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Students in the classroom in Cameroon.
Photo by Lynn Cockburn

Learning to Deal with Disabilities in Cameroon

U of T prof Lynn Cockburn collaborates to improve care delivery in the country she loves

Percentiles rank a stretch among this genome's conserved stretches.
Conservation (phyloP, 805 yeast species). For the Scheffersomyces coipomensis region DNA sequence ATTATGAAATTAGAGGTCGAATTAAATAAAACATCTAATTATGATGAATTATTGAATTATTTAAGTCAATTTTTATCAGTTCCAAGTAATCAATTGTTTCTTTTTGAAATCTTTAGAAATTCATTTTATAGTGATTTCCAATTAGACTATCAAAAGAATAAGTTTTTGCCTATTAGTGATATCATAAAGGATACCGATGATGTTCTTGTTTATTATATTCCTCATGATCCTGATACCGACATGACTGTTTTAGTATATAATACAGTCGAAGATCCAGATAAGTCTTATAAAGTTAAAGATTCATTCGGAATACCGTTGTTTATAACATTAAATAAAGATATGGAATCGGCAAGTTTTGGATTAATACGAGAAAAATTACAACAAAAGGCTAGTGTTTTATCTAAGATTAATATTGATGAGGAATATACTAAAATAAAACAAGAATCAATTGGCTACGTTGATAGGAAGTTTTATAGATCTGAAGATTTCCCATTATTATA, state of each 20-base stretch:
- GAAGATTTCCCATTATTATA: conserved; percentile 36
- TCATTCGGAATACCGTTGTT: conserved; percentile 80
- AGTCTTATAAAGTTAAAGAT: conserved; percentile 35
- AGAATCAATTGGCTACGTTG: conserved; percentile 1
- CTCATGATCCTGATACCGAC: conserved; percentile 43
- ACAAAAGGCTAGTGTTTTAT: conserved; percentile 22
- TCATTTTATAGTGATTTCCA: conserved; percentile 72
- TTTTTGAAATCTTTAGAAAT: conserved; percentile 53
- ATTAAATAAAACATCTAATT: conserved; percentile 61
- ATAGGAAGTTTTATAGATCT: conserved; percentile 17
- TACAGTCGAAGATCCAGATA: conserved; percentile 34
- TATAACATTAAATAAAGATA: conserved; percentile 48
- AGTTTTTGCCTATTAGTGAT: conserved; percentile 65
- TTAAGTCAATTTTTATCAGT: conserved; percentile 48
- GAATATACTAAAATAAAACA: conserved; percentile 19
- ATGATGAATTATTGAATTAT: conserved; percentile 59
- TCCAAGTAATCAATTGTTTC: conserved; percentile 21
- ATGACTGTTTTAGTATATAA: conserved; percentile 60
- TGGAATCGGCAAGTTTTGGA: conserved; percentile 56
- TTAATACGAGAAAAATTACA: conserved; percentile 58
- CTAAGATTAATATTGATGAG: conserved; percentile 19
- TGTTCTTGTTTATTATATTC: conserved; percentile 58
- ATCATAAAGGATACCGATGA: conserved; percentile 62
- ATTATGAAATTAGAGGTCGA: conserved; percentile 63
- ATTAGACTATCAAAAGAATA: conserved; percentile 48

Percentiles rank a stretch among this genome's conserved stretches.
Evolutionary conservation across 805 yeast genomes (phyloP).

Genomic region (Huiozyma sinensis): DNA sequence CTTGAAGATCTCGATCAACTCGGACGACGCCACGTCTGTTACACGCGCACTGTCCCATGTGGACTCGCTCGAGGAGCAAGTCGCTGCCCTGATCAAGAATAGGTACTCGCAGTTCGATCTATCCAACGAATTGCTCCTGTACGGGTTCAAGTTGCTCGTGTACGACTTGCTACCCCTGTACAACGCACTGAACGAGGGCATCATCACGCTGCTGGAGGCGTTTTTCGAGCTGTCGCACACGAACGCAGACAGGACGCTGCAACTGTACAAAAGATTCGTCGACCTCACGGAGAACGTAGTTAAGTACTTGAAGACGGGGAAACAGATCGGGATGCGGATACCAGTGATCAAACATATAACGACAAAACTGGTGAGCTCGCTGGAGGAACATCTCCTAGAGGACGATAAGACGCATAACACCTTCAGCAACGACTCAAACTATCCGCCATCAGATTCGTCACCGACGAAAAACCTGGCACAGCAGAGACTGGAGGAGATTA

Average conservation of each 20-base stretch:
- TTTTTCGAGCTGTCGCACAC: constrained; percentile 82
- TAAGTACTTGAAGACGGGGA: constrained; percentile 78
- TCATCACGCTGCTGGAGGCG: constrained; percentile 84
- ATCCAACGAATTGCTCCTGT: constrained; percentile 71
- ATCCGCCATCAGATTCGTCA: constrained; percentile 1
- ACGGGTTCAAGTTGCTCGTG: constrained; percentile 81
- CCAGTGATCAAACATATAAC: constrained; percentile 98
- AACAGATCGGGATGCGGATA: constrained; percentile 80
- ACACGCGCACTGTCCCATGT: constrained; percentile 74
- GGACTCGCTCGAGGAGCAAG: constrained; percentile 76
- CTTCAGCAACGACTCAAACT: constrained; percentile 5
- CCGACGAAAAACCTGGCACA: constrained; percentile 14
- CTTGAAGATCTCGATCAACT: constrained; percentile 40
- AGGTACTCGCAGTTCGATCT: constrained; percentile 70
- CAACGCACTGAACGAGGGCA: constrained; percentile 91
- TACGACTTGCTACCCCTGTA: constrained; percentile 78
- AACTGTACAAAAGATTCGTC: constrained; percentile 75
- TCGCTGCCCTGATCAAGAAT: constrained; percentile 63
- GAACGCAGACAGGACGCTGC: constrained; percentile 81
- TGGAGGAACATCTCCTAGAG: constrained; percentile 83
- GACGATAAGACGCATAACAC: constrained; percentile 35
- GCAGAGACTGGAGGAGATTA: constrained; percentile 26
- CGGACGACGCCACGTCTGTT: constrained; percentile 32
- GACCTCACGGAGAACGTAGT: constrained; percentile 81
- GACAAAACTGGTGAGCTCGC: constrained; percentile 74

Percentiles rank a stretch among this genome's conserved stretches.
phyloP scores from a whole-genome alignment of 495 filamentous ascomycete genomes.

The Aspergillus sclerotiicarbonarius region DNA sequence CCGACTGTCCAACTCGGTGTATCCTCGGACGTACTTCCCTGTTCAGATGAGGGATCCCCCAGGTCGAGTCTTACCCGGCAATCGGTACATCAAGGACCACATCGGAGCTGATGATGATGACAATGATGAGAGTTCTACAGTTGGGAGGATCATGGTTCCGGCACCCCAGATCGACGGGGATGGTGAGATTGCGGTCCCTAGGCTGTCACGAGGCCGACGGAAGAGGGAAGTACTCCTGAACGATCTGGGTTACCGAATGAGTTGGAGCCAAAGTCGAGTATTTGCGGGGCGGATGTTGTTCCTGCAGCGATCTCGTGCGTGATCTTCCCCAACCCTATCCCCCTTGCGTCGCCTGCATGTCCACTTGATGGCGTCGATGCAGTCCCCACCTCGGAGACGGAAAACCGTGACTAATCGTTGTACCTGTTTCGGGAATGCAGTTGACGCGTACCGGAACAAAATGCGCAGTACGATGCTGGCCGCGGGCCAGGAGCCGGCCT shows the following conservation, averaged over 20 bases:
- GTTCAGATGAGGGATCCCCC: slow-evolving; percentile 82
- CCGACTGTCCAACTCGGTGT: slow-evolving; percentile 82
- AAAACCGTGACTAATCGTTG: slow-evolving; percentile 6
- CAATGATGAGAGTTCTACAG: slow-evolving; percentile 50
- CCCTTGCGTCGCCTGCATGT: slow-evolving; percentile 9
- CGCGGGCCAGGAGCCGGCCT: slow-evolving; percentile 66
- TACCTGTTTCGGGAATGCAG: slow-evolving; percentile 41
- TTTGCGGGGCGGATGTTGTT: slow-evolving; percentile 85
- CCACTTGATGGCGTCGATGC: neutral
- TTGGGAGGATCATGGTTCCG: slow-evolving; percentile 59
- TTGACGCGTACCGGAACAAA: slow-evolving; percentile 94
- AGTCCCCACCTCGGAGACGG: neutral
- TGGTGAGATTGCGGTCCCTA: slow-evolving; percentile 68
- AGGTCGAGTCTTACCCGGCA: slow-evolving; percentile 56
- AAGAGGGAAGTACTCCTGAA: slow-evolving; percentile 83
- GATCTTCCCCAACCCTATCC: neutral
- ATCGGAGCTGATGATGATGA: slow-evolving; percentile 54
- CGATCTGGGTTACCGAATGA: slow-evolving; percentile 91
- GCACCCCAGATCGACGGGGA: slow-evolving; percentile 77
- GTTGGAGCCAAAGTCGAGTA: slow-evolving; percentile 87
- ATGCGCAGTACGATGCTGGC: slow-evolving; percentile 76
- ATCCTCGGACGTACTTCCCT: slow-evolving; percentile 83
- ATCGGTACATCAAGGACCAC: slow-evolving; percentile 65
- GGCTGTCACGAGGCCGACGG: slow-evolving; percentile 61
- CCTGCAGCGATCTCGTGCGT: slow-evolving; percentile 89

When 11-year-old Lynn Cockburn’s father got a teaching job in a small village near Bamenda, the capital of Cameroon’s Northwest Region, her family moved there for two years. She recalls, “At first, it was really difficult for a small town Ontario girl to adjust to living in an African village.” But she came to love it. After coming back to Canada, she knew she would return to Cameroon one day – and that day came a decade ago. As a founding member of the International Centre for Disability and Rehabilitation (ICDR) at U of T in 2004, Cockburn took charge of ICDR’s Cameroonian group, along with fellow occupational therapist Kate Suffling. “Knowing the background and having personal relationships in Cameroon, I knew that I wanted to commit. I decided to see what I could accomplish there in 10 years.” “I was excited to go back and felt welcomed despite difficult circumstances,” says Cockburn. “Access to health care is expensive and limited by a low ratio of health-care providers to patients. People with disabilities are marginalized and have very limited opportunities in their lives.” The occupational science and occupational therapy professor’s approach to rehabilitation in Cameroon is three-pronged: help deliver direct care to people with disabilities, train therapists and care providers, and carry out research. More than 20 U of T occupational therapy students have learned about care delivery in Cameroon over the years, thanks to ICDR’s partnerships. “Our visiting students provide direct service to patients at a rehabilitation centre, as well as take on at least one or two research or clinical projects, so that they see a bigger picture of international disability and rehabilitation work.” When it comes to working with the local health-care providers, it is all about humility and openness for Cockburn and her Canadian colleagues and students. “One of the things that we’ve done really well in Cameroon is to provide spaces and opportunities to talk about issues related to rehab and disability,” says Cockburn. She hopes that there will one day be a rehabilitation program at the new University of Bamenda. The school’s visiting scholar program – which Cockburn helped set up – may be one step, providing new opportunities for scholars around the world to teach and work in Cameroon.

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